5. Enable Address
Verification System (AVS)
An AVS verifies the customer’s billing address
against cardholder data from the issuing bank.
It helps detect fraud because the hacker does
not usually know the billing address of the real
cardholder. These systems are used in combination
with CVV2 verification, the three-digit code on
the user’s card. Asking for both AVS and CVV2
at checkout can better protect against
fraudulent activity.

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How can I help protect
online payments? cont.
6. Carefully choose the right payment processor
Make sure to choose a reputable payment processor that prioritizes
security and can accept credit and debit cards safely and securely. Besides
security concerns, you also need to consider the type of payments it
accepts, the fees it charges, and the transaction platforms it supports.

7. Install SSL certificates on your website
Small businesses are easy targets and can fall prey to online transaction
breaches. Make sure to get a Secure Sockets Layer (SSL) certificate for
your website to help protect your customers’ valuable information.

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How can I help protect online payments? cont.
8. Conduct regular security assessments
Lastly, tie up any loose ends with annual security assessments of your system conducted by experts who can
perform penetration tests and vulnerability assessments to inspect your network like a hacker. They manually
conduct tests, detect flaws that can be exploited, and provide suggestions to improve security. Additionally,
they can discover unencrypted data leakage and loopholes in wireless and network security.

AT&T Cybersecurity Services can provide consulting and planning services
that address the essentials of security with a multi-layered approach.

©2022 AT&T Intellectual Property. All rights reserved. AT&T and the AT&T logo are trademarks of AT&T Intellectual Property.

6 bonus tips to protect your business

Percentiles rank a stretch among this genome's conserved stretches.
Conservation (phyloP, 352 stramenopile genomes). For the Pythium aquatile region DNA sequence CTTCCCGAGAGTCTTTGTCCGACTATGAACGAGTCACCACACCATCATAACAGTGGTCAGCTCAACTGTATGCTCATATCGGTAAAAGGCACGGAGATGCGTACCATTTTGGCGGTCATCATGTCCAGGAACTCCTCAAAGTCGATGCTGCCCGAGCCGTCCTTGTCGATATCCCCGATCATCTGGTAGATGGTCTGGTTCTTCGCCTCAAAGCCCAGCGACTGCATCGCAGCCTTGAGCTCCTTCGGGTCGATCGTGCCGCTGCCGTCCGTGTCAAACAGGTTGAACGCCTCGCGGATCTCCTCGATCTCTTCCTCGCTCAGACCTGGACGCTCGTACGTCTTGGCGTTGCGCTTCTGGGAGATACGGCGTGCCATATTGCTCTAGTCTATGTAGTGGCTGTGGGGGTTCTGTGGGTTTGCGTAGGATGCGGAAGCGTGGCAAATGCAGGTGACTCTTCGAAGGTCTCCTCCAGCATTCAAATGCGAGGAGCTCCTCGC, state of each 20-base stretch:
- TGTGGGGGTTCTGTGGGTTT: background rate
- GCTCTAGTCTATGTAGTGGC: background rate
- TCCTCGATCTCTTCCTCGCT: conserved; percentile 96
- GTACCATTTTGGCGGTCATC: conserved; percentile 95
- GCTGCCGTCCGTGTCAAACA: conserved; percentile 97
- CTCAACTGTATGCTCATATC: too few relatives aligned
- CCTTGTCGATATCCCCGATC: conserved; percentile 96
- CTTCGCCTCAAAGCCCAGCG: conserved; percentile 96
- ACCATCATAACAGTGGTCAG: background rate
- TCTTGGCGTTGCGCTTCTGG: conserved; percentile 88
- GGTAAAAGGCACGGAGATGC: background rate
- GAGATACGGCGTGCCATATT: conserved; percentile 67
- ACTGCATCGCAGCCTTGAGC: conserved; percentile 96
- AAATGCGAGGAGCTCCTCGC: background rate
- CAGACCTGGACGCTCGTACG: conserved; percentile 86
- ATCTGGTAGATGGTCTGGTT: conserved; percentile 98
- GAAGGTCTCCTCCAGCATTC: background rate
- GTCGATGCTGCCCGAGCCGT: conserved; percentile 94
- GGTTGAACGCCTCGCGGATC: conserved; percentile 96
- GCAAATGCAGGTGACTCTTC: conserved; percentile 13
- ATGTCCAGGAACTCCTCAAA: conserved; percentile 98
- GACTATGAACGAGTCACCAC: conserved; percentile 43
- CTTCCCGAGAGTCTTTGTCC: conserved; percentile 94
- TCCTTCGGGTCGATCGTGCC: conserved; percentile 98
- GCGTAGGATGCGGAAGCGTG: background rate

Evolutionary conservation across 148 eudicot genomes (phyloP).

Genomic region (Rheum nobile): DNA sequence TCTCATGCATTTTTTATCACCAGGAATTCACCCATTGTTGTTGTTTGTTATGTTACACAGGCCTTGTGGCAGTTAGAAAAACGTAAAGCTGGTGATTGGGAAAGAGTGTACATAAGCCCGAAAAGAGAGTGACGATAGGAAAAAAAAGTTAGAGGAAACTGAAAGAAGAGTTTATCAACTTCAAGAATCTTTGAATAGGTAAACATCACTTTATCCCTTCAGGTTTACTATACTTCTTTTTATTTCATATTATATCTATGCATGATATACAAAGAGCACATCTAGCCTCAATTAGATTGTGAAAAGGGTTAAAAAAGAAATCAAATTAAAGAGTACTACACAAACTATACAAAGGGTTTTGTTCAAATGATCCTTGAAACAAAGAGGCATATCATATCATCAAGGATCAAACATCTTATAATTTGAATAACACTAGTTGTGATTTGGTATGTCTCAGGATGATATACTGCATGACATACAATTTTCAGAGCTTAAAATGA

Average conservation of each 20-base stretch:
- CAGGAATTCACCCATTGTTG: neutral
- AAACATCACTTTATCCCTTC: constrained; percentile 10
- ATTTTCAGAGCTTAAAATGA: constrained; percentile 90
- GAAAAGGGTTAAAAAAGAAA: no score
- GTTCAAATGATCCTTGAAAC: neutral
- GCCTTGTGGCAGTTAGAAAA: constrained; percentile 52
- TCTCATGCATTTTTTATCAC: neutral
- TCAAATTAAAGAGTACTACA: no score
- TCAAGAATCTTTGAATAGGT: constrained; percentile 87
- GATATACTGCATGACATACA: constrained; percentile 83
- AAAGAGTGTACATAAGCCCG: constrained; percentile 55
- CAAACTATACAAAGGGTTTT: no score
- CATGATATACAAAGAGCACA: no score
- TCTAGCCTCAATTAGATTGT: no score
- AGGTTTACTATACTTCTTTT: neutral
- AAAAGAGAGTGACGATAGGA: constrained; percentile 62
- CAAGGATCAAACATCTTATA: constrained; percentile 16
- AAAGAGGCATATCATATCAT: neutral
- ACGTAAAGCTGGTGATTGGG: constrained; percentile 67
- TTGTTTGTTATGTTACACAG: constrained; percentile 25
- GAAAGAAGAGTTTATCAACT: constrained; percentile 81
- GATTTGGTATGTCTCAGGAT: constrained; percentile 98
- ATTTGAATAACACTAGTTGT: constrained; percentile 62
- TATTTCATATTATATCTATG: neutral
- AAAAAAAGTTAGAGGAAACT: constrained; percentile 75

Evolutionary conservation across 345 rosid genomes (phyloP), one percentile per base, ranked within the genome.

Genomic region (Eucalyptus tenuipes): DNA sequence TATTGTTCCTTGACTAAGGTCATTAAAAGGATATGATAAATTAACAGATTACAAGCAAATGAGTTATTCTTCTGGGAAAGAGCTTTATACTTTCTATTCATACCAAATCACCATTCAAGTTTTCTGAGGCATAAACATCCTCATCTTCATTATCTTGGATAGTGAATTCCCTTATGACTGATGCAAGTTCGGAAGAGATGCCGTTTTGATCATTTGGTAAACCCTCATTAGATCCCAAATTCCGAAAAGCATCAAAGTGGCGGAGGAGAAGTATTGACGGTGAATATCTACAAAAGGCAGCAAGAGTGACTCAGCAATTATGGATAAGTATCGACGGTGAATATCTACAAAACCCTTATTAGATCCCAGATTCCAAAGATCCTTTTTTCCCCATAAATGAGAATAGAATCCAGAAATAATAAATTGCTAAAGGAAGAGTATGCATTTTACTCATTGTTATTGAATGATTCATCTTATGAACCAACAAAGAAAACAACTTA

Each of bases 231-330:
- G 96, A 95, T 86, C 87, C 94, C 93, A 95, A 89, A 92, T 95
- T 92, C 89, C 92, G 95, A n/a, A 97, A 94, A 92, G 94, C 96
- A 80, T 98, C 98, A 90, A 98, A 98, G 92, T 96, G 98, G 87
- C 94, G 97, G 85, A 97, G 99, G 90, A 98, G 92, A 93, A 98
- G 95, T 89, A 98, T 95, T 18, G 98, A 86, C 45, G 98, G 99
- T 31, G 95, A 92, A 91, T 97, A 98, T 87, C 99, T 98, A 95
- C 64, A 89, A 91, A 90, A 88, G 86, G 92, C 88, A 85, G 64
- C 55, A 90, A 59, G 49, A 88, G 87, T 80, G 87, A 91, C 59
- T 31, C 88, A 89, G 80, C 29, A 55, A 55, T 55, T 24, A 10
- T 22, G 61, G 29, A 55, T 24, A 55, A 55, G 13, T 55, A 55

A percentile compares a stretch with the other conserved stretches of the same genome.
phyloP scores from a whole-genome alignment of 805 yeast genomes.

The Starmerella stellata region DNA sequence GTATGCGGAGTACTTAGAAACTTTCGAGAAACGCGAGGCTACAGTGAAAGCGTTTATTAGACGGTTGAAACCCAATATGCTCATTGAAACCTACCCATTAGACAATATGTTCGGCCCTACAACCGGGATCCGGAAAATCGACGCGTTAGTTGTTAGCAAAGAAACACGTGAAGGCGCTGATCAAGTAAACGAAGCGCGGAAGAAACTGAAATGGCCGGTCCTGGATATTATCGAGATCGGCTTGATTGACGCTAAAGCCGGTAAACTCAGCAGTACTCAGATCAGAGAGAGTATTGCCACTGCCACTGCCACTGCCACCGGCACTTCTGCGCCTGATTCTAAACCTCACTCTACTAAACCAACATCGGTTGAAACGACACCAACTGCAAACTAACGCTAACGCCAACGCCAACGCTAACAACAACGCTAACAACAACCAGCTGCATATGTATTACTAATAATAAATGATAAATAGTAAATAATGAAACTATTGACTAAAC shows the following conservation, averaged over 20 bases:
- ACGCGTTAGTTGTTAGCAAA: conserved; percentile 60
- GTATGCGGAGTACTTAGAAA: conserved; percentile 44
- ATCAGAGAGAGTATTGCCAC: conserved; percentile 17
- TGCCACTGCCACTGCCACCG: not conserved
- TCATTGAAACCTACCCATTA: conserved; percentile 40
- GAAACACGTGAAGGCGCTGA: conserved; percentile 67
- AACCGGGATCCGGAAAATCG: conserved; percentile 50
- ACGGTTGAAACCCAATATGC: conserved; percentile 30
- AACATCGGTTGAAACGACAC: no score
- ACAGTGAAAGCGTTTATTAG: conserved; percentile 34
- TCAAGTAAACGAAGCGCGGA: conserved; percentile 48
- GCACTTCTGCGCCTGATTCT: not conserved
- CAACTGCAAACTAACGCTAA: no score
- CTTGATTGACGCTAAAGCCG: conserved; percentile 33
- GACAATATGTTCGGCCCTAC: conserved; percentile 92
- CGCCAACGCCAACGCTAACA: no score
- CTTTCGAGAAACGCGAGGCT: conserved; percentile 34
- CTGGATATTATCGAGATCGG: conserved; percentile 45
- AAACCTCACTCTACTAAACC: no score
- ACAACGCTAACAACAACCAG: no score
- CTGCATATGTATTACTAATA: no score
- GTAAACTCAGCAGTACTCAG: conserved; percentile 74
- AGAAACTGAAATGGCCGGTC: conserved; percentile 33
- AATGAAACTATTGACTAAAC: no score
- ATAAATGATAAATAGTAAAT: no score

• Install updates. Stay on top of patching, system/application updates, end

• Build a firewall. Don’t let hackers steal your customers’ credit card information

of support/life platform migrations, user administration, and configuration

or company trade secrets. Use a firewall to establish a boundary between the

management.

internet and your own network.

• Secure your email. Be aware that email and phishing are often used to deliver
malware such as ransomware.
• Protect your endpoints. Use Endpoint Detection and Response (EDR) controls
to protect “endpoints” such as desktops, laptops, mobile devices, Internet of

• Detect problems early. Minimize the time it takes to detect and fix problems.
Consider using a Security Information and Event Management (SIEM) system.
• Use multi-factor authentication. Most breaches involve the use of leaked
authentication credentials. Always use strong, multi-factor authentication.

Things (IoT) devices, servers, and routers from malicious web content.

While many large businesses suffered breaches, small and medium businesses were an easier target for hackers because
of their lack of resources and security expertise.4

4 Forbes, Cybersecurity in 2022, https://www.forbes.com/sites/chuckbrooks/2022/01/21/cybersecurity-in-2022–a-fresh-look-at-some-very-alarming-stats/?sh=64c54f766b61.